DALIT NATION takes its name from the self-determined name Dalit’s use instead of the term Untouchable. It means broken people, broken under caste but still determined to survive. In that spirit DALIT NATION is the blog of Thenmozhi Soundararajan. In addition to her own writings and work, it brings together scholars, artists, and activists with one goal: Eradicate Caste. Below are some of our contributors
Thenmozhi Soundararajan is a transmedia storyteller and technologist who believes story is the most important unit of social change. Her work has been recognized by the Producers Guild of America Diversity Program, The Museum of Contemporary Art, The Robert Rauschenberg Foundation, Chicken and Egg Foundation, The Annenberg Innovation Center, Slamdance, MIT Center for New Media Studies, The Sorbonne, Source Magazine, Utne Reader, The National Center for the Humanities, The National Science Foundation, The Indian Film Festival of Los Angeles and The Alfred P. Sloan Foundation. Follow her work at her blog www.dalitnation.com or on twitter @dalitdiva
Vee Karunakaran is a Dalit woman scientist, writer and educator. She grew up in a strong Dalit activist household listening to stories and learning her people’s history of oppression. Outside that safe space, however, she experienced a profound lack of acknowledgement of the abusive structure of caste. She asserts that this attitude mounts an effective denial of not only her own existence, but of the some three thousand years of history of her people. To make herself visible as a Dalit woman, she constantly writes to educate and organizes around Dalit issues. She believes Dalit women asking questions and taking action can shake the foundations of caste feudalism. She is also a strong advocate for science and education as a means to dissolve old oppressive ideologies. She has a Masters from University of Pennsylvania and a PhD in Biochemistry from Dartmouth College. Her scientific achievements have been awarded by the Federation of European Biochemical Societies, the Geisel Graduate Fellowship and won the Provost Award for Interdisciplinary Innovation.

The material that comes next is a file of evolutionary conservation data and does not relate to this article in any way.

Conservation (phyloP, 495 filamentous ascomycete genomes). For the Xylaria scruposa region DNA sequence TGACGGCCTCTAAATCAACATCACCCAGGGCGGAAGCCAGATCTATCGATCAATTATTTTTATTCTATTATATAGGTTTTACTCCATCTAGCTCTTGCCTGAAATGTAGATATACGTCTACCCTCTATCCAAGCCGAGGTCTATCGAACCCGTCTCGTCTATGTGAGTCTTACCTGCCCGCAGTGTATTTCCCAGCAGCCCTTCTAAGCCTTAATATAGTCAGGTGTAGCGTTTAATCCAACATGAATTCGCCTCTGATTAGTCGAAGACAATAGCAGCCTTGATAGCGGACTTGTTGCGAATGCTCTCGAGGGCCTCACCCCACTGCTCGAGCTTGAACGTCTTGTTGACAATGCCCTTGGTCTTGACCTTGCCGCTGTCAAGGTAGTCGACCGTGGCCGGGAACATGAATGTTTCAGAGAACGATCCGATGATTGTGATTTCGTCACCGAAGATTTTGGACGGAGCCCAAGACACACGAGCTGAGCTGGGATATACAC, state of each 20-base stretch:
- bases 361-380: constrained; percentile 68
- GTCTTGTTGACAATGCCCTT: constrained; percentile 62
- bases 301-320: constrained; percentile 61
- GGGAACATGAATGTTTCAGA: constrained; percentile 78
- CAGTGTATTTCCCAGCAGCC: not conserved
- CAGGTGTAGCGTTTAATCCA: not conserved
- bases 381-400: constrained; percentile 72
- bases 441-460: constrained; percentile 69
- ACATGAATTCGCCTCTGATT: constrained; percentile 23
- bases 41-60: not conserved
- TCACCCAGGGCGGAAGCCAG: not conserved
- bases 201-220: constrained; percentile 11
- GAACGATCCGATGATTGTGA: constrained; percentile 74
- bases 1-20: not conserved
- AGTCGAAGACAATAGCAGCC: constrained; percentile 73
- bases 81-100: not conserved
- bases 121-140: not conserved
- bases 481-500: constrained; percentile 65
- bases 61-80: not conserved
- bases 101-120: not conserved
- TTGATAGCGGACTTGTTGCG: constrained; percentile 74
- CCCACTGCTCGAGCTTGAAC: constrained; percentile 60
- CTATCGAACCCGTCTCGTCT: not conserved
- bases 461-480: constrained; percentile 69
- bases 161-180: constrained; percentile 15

Christina Dhanaraj is a 2
2nd generation Christian Dalit woman from a semi-urban context in southern India. During her student days, She played an active role in the Student Christian Movement and AICUF, both of which helped her explore caste and discrimination from varied perspectives. She also presented and published papers on globalization, sexual violence, caste, and other issues that were relevant to the student community then. At present, She works as a business analyst. She is also part of a Tamil theatre group that stage plays relating to gender bias and violence against women. She is determined to personally grow into someone who is not ashamed of her context or her upbringing. She aims to empower Dalit students, and in particular Dalit women students, and help groom themselves into becoming powerful, strong & independent professionals. She has a masters in Chemistry from the National University of Singapore and is a recipient of the NUS research scholarship. She enjoys writing poetry and microfiction.